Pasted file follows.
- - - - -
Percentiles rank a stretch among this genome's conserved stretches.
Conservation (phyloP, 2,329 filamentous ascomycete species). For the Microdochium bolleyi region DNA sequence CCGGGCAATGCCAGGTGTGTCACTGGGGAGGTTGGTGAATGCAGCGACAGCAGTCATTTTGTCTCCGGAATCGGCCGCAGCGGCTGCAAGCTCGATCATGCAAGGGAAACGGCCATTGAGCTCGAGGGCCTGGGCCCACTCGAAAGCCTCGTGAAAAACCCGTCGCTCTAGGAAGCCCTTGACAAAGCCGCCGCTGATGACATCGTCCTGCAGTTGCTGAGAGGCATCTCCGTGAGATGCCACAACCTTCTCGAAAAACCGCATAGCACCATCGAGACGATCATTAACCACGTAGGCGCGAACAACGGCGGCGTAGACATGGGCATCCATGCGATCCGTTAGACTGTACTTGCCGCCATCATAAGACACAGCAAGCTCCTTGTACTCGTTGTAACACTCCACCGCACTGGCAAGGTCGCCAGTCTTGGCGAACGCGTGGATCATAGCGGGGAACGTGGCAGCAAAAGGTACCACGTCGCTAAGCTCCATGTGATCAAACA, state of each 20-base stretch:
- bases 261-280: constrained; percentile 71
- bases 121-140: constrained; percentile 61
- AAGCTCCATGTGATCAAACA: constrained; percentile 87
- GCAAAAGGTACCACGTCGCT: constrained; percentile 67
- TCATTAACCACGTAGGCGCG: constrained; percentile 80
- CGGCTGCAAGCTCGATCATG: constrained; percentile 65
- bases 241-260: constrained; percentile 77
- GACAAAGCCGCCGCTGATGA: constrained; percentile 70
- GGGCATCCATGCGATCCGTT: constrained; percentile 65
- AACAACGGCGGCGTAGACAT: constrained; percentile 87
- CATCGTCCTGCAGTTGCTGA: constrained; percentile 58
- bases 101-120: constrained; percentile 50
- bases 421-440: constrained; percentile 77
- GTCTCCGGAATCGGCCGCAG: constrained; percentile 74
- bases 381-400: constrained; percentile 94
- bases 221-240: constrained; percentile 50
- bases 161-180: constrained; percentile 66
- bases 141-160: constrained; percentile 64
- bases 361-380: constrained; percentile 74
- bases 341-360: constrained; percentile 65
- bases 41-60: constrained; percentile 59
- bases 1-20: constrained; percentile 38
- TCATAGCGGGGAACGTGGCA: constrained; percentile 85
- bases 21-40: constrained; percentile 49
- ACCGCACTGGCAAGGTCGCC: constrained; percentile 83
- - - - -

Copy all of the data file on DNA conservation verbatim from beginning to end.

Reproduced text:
Percentiles rank a stretch among this genome's conserved stretches.
Conservation (phyloP, 2,329 filamentous ascomycete species). For the Microdochium bolleyi region DNA sequence CCGGGCAATGCCAGGTGTGTCACTGGGGAGGTTGGTGAATGCAGCGACAGCAGTCATTTTGTCTCCGGAATCGGCCGCAGCGGCTGCAAGCTCGATCATGCAAGGGAAACGGCCATTGAGCTCGAGGGCCTGGGCCCACTCGAAAGCCTCGTGAAAAACCCGTCGCTCTAGGAAGCCCTTGACAAAGCCGCCGCTGATGACATCGTCCTGCAGTTGCTGAGAGGCATCTCCGTGAGATGCCACAACCTTCTCGAAAAACCGCATAGCACCATCGAGACGATCATTAACCACGTAGGCGCGAACAACGGCGGCGTAGACATGGGCATCCATGCGATCCGTTAGACTGTACTTGCCGCCATCATAAGACACAGCAAGCTCCTTGTACTCGTTGTAACACTCCACCGCACTGGCAAGGTCGCCAGTCTTGGCGAACGCGTGGATCATAGCGGGGAACGTGGCAGCAAAAGGTACCACGTCGCTAAGCTCCATGTGATCAAACA, state of each 20-base stretch:
- bases 261-280: constrained; percentile 71
- bases 121-140: constrained; percentile 61
- AAGCTCCATGTGATCAAACA: constrained; percentile 87
- GCAAAAGGTACCACGTCGCT: constrained; percentile 67
- TCATTAACCACGTAGGCGCG: constrained; percentile 80
- CGGCTGCAAGCTCGATCATG: constrained; percentile 65
- bases 241-260: constrained; percentile 77
- GACAAAGCCGCCGCTGATGA: constrained; percentile 70
- GGGCATCCATGCGATCCGTT: constrained; percentile 65
- AACAACGGCGGCGTAGACAT: constrained; percentile 87
- CATCGTCCTGCAGTTGCTGA: constrained; percentile 58
- bases 101-120: constrained; percentile 50
- bases 421-440: constrained; percentile 77
- GTCTCCGGAATCGGCCGCAG: constrained; percentile 74
- bases 381-400: constrained; percentile 94
- bases 221-240: constrained; percentile 50
- bases 161-180: constrained; percentile 66
- bases 141-160: constrained; percentile 64
- bases 361-380: constrained; percentile 74
- bases 341-360: constrained; percentile 65
- bases 41-60: constrained; percentile 59
- bases 1-20: constrained; percentile 38
- TCATAGCGGGGAACGTGGCA: constrained; percentile 85
- bases 21-40: constrained; percentile 49
- ACCGCACTGGCAAGGTCGCC: constrained; percentile 83